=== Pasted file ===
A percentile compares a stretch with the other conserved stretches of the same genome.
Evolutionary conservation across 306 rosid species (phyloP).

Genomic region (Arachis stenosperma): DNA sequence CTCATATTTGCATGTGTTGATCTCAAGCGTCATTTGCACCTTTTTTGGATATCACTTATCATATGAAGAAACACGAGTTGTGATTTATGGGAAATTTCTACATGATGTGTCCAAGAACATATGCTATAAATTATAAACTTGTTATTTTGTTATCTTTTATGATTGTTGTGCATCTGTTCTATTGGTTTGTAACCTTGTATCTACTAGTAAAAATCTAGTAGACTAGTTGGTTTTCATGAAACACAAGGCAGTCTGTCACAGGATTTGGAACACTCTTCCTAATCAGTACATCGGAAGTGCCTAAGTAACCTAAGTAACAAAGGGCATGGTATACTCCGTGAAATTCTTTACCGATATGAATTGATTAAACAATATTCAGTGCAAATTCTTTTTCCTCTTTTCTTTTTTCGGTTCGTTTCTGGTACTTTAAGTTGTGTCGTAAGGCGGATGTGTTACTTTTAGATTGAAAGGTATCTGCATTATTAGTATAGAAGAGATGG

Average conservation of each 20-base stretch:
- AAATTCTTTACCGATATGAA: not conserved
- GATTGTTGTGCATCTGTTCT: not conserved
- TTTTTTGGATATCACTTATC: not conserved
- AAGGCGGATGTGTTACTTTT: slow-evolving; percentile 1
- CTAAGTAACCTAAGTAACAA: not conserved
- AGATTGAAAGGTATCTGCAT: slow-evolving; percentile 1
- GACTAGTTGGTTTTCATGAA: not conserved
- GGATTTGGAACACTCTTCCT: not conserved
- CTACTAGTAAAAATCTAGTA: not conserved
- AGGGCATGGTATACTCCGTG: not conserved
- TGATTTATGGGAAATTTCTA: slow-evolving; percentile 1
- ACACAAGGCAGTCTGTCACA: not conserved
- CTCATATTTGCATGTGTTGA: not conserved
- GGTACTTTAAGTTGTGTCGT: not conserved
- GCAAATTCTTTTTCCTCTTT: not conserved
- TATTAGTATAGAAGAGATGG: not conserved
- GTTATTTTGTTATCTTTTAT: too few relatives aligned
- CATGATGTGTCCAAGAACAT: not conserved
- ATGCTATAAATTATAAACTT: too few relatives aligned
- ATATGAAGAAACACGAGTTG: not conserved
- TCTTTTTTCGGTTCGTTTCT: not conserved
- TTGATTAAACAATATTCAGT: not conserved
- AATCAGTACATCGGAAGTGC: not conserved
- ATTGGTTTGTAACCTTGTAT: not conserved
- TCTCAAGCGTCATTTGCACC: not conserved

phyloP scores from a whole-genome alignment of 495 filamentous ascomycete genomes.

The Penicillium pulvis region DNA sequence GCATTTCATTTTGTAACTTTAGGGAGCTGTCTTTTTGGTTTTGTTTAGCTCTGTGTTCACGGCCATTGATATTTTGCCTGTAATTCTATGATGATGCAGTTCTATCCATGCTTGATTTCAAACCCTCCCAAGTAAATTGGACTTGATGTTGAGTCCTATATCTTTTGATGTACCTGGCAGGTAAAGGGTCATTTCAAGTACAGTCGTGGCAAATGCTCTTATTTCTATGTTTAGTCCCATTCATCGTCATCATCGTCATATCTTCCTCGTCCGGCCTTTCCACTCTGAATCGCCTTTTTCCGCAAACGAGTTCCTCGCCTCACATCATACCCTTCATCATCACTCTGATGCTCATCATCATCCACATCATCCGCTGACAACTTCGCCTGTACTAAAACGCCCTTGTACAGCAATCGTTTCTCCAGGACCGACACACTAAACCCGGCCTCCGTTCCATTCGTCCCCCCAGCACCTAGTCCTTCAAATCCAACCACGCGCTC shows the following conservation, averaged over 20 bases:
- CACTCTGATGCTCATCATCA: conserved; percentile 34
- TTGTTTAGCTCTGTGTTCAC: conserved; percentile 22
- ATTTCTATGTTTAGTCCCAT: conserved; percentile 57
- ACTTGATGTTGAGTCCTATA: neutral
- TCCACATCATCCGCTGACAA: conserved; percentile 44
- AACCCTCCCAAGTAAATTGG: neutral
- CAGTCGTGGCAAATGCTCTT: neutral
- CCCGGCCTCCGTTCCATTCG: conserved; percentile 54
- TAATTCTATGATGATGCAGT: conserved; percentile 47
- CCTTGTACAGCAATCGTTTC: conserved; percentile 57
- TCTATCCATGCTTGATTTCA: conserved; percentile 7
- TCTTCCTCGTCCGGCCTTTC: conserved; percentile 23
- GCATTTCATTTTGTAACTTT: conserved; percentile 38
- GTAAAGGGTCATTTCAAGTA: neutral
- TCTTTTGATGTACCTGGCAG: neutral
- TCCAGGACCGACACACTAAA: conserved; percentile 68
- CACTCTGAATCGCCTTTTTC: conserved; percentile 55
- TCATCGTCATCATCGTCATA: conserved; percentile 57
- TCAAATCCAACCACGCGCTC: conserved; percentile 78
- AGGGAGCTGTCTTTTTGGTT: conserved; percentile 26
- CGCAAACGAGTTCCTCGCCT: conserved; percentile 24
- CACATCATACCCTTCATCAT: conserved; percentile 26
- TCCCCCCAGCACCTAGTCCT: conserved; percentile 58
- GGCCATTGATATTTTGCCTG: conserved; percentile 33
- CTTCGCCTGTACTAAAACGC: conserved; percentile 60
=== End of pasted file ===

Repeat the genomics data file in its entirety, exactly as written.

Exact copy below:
A percentile compares a stretch with the other conserved stretches of the same genome.
Evolutionary conservation across 306 rosid species (phyloP).

Genomic region (Arachis stenosperma): DNA sequence CTCATATTTGCATGTGTTGATCTCAAGCGTCATTTGCACCTTTTTTGGATATCACTTATCATATGAAGAAACACGAGTTGTGATTTATGGGAAATTTCTACATGATGTGTCCAAGAACATATGCTATAAATTATAAACTTGTTATTTTGTTATCTTTTATGATTGTTGTGCATCTGTTCTATTGGTTTGTAACCTTGTATCTACTAGTAAAAATCTAGTAGACTAGTTGGTTTTCATGAAACACAAGGCAGTCTGTCACAGGATTTGGAACACTCTTCCTAATCAGTACATCGGAAGTGCCTAAGTAACCTAAGTAACAAAGGGCATGGTATACTCCGTGAAATTCTTTACCGATATGAATTGATTAAACAATATTCAGTGCAAATTCTTTTTCCTCTTTTCTTTTTTCGGTTCGTTTCTGGTACTTTAAGTTGTGTCGTAAGGCGGATGTGTTACTTTTAGATTGAAAGGTATCTGCATTATTAGTATAGAAGAGATGG

Average conservation of each 20-base stretch:
- AAATTCTTTACCGATATGAA: not conserved
- GATTGTTGTGCATCTGTTCT: not conserved
- TTTTTTGGATATCACTTATC: not conserved
- AAGGCGGATGTGTTACTTTT: slow-evolving; percentile 1
- CTAAGTAACCTAAGTAACAA: not conserved
- AGATTGAAAGGTATCTGCAT: slow-evolving; percentile 1
- GACTAGTTGGTTTTCATGAA: not conserved
- GGATTTGGAACACTCTTCCT: not conserved
- CTACTAGTAAAAATCTAGTA: not conserved
- AGGGCATGGTATACTCCGTG: not conserved
- TGATTTATGGGAAATTTCTA: slow-evolving; percentile 1
- ACACAAGGCAGTCTGTCACA: not conserved
- CTCATATTTGCATGTGTTGA: not conserved
- GGTACTTTAAGTTGTGTCGT: not conserved
- GCAAATTCTTTTTCCTCTTT: not conserved
- TATTAGTATAGAAGAGATGG: not conserved
- GTTATTTTGTTATCTTTTAT: too few relatives aligned
- CATGATGTGTCCAAGAACAT: not conserved
- ATGCTATAAATTATAAACTT: too few relatives aligned
- ATATGAAGAAACACGAGTTG: not conserved
- TCTTTTTTCGGTTCGTTTCT: not conserved
- TTGATTAAACAATATTCAGT: not conserved
- AATCAGTACATCGGAAGTGC: not conserved
- ATTGGTTTGTAACCTTGTAT: not conserved
- TCTCAAGCGTCATTTGCACC: not conserved

phyloP scores from a whole-genome alignment of 495 filamentous ascomycete genomes.

The Penicillium pulvis region DNA sequence GCATTTCATTTTGTAACTTTAGGGAGCTGTCTTTTTGGTTTTGTTTAGCTCTGTGTTCACGGCCATTGATATTTTGCCTGTAATTCTATGATGATGCAGTTCTATCCATGCTTGATTTCAAACCCTCCCAAGTAAATTGGACTTGATGTTGAGTCCTATATCTTTTGATGTACCTGGCAGGTAAAGGGTCATTTCAAGTACAGTCGTGGCAAATGCTCTTATTTCTATGTTTAGTCCCATTCATCGTCATCATCGTCATATCTTCCTCGTCCGGCCTTTCCACTCTGAATCGCCTTTTTCCGCAAACGAGTTCCTCGCCTCACATCATACCCTTCATCATCACTCTGATGCTCATCATCATCCACATCATCCGCTGACAACTTCGCCTGTACTAAAACGCCCTTGTACAGCAATCGTTTCTCCAGGACCGACACACTAAACCCGGCCTCCGTTCCATTCGTCCCCCCAGCACCTAGTCCTTCAAATCCAACCACGCGCTC shows the following conservation, averaged over 20 bases:
- CACTCTGATGCTCATCATCA: conserved; percentile 34
- TTGTTTAGCTCTGTGTTCAC: conserved; percentile 22
- ATTTCTATGTTTAGTCCCAT: conserved; percentile 57
- ACTTGATGTTGAGTCCTATA: neutral
- TCCACATCATCCGCTGACAA: conserved; percentile 44
- AACCCTCCCAAGTAAATTGG: neutral
- CAGTCGTGGCAAATGCTCTT: neutral
- CCCGGCCTCCGTTCCATTCG: conserved; percentile 54
- TAATTCTATGATGATGCAGT: conserved; percentile 47
- CCTTGTACAGCAATCGTTTC: conserved; percentile 57
- TCTATCCATGCTTGATTTCA: conserved; percentile 7
- TCTTCCTCGTCCGGCCTTTC: conserved; percentile 23
- GCATTTCATTTTGTAACTTT: conserved; percentile 38
- GTAAAGGGTCATTTCAAGTA: neutral
- TCTTTTGATGTACCTGGCAG: neutral
- TCCAGGACCGACACACTAAA: conserved; percentile 68
- CACTCTGAATCGCCTTTTTC: conserved; percentile 55
- TCATCGTCATCATCGTCATA: conserved; percentile 57
- TCAAATCCAACCACGCGCTC: conserved; percentile 78
- AGGGAGCTGTCTTTTTGGTT: conserved; percentile 26
- CGCAAACGAGTTCCTCGCCT: conserved; percentile 24
- CACATCATACCCTTCATCAT: conserved; percentile 26
- TCCCCCCAGCACCTAGTCCT: conserved; percentile 58
- GGCCATTGATATTTTGCCTG: conserved; percentile 33
- CTTCGCCTGTACTAAAACGC: conserved; percentile 60